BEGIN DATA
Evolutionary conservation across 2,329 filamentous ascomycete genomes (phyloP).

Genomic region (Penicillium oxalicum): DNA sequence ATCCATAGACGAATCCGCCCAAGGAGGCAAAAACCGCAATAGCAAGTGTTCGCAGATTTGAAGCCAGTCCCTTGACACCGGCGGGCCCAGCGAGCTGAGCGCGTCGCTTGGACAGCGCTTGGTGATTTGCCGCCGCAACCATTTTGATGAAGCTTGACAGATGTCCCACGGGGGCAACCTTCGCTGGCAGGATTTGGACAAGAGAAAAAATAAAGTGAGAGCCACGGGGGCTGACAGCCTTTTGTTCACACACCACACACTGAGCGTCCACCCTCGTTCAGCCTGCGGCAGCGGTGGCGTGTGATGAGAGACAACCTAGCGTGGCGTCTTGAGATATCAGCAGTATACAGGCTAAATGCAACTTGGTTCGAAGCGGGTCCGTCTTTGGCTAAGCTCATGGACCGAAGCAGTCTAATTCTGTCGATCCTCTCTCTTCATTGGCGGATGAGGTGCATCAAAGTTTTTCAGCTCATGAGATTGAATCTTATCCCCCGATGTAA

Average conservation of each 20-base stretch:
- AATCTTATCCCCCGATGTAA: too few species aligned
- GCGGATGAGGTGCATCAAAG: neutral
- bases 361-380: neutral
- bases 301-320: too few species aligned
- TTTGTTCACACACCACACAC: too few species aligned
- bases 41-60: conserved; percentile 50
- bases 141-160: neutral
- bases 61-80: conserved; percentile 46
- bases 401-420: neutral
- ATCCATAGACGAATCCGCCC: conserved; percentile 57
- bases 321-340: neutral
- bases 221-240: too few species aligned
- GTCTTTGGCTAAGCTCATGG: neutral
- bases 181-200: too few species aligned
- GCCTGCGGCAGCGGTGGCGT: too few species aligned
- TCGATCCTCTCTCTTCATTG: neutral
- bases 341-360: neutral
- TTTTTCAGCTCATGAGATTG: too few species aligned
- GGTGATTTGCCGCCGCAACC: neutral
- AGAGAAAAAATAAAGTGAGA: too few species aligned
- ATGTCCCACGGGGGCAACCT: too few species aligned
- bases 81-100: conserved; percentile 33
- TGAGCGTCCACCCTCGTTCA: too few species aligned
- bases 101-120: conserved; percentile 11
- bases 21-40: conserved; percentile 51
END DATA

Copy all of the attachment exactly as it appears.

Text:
Evolutionary conservation across 2,329 filamentous ascomycete genomes (phyloP).

Genomic region (Penicillium oxalicum): DNA sequence ATCCATAGACGAATCCGCCCAAGGAGGCAAAAACCGCAATAGCAAGTGTTCGCAGATTTGAAGCCAGTCCCTTGACACCGGCGGGCCCAGCGAGCTGAGCGCGTCGCTTGGACAGCGCTTGGTGATTTGCCGCCGCAACCATTTTGATGAAGCTTGACAGATGTCCCACGGGGGCAACCTTCGCTGGCAGGATTTGGACAAGAGAAAAAATAAAGTGAGAGCCACGGGGGCTGACAGCCTTTTGTTCACACACCACACACTGAGCGTCCACCCTCGTTCAGCCTGCGGCAGCGGTGGCGTGTGATGAGAGACAACCTAGCGTGGCGTCTTGAGATATCAGCAGTATACAGGCTAAATGCAACTTGGTTCGAAGCGGGTCCGTCTTTGGCTAAGCTCATGGACCGAAGCAGTCTAATTCTGTCGATCCTCTCTCTTCATTGGCGGATGAGGTGCATCAAAGTTTTTCAGCTCATGAGATTGAATCTTATCCCCCGATGTAA

Average conservation of each 20-base stretch:
- AATCTTATCCCCCGATGTAA: too few species aligned
- GCGGATGAGGTGCATCAAAG: neutral
- bases 361-380: neutral
- bases 301-320: too few species aligned
- TTTGTTCACACACCACACAC: too few species aligned
- bases 41-60: conserved; percentile 50
- bases 141-160: neutral
- bases 61-80: conserved; percentile 46
- bases 401-420: neutral
- ATCCATAGACGAATCCGCCC: conserved; percentile 57
- bases 321-340: neutral
- bases 221-240: too few species aligned
- GTCTTTGGCTAAGCTCATGG: neutral
- bases 181-200: too few species aligned
- GCCTGCGGCAGCGGTGGCGT: too few species aligned
- TCGATCCTCTCTCTTCATTG: neutral
- bases 341-360: neutral
- TTTTTCAGCTCATGAGATTG: too few species aligned
- GGTGATTTGCCGCCGCAACC: neutral
- AGAGAAAAAATAAAGTGAGA: too few species aligned
- ATGTCCCACGGGGGCAACCT: too few species aligned
- bases 81-100: conserved; percentile 33
- TGAGCGTCCACCCTCGTTCA: too few species aligned
- bases 101-120: conserved; percentile 11
- bases 21-40: conserved; percentile 51